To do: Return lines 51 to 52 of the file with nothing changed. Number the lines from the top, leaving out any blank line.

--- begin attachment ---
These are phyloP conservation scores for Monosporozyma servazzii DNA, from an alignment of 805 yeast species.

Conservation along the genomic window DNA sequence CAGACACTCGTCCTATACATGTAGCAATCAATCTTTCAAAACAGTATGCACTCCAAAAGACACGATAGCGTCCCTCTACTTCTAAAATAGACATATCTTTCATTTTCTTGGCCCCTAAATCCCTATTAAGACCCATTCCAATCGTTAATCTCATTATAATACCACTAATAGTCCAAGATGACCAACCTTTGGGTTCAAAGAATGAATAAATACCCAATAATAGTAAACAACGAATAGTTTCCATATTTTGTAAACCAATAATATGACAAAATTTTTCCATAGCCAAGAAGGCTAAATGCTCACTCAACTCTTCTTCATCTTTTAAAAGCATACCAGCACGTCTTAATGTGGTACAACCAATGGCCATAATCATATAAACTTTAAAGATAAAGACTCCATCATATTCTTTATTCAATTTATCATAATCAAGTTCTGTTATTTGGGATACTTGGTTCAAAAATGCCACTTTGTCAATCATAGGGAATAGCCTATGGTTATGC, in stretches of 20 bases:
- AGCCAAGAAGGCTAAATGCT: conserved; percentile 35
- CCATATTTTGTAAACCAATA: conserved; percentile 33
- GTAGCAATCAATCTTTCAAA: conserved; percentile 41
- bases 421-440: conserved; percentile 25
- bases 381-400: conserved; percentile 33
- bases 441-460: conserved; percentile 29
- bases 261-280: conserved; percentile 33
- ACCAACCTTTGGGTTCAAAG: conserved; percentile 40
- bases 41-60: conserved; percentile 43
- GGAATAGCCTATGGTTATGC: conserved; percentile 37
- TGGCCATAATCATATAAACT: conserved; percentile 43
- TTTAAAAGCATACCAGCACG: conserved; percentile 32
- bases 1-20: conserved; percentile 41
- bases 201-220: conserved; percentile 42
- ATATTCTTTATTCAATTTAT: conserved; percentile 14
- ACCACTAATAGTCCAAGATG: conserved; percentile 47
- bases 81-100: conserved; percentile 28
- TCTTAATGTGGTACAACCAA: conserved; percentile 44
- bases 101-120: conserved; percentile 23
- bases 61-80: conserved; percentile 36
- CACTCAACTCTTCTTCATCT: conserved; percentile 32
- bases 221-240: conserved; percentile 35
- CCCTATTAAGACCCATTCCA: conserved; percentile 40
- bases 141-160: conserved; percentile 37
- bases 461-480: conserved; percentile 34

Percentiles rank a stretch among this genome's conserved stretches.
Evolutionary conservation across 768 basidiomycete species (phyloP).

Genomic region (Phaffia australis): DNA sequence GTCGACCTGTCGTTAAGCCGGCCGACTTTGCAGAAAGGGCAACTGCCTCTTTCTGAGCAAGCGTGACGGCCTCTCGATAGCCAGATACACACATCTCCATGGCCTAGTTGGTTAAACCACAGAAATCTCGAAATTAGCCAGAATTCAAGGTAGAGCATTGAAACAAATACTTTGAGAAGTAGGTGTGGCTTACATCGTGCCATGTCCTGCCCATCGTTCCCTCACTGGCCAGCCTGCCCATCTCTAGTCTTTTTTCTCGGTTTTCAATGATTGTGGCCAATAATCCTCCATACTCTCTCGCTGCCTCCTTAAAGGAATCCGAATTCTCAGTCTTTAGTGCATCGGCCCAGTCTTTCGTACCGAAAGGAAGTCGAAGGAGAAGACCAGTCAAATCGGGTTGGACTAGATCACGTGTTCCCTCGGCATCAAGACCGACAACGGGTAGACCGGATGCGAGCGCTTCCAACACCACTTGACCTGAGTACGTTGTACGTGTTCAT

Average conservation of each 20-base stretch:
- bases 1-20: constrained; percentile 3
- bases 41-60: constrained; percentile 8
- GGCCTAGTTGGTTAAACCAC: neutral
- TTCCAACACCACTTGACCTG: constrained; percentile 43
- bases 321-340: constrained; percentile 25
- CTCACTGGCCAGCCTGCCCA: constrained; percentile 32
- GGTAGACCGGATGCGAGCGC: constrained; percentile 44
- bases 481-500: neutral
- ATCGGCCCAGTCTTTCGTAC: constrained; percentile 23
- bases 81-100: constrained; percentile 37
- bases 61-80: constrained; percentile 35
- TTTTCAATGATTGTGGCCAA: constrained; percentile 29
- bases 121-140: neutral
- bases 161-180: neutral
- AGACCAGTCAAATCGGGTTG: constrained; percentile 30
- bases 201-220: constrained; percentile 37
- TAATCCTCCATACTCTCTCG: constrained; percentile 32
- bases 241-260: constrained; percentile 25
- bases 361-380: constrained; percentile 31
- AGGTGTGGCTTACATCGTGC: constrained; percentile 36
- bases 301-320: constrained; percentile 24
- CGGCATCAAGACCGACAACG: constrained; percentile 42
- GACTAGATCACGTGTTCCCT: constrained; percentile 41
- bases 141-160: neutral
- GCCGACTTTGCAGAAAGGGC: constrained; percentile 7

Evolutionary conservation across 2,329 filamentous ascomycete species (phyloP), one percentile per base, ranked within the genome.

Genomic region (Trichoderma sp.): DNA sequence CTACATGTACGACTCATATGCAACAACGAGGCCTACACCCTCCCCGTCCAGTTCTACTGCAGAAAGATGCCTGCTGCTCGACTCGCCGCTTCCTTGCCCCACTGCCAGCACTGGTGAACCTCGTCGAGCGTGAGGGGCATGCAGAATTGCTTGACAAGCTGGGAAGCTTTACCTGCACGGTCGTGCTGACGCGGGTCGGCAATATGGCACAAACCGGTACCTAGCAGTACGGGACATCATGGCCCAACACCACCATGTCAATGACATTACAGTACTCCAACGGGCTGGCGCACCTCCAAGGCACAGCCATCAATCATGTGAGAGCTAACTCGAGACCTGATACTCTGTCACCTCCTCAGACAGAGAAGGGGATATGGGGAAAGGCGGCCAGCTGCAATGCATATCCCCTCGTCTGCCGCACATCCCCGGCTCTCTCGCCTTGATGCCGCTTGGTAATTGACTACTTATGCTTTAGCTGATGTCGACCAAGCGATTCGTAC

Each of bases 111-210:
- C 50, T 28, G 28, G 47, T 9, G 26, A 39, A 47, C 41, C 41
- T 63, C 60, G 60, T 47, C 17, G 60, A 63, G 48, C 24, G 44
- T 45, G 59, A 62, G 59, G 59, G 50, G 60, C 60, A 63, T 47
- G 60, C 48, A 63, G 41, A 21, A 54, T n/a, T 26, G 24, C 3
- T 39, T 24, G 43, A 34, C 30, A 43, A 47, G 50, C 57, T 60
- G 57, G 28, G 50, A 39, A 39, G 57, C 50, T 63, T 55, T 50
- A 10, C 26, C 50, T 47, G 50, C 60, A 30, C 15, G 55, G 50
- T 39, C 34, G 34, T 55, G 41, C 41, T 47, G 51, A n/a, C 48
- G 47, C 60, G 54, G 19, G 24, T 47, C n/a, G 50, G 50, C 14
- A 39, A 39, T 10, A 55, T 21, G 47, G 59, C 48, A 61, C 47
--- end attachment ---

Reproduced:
- AGGTGTGGCTTACATCGTGC: constrained; percentile 36
- bases 301-320: constrained; percentile 24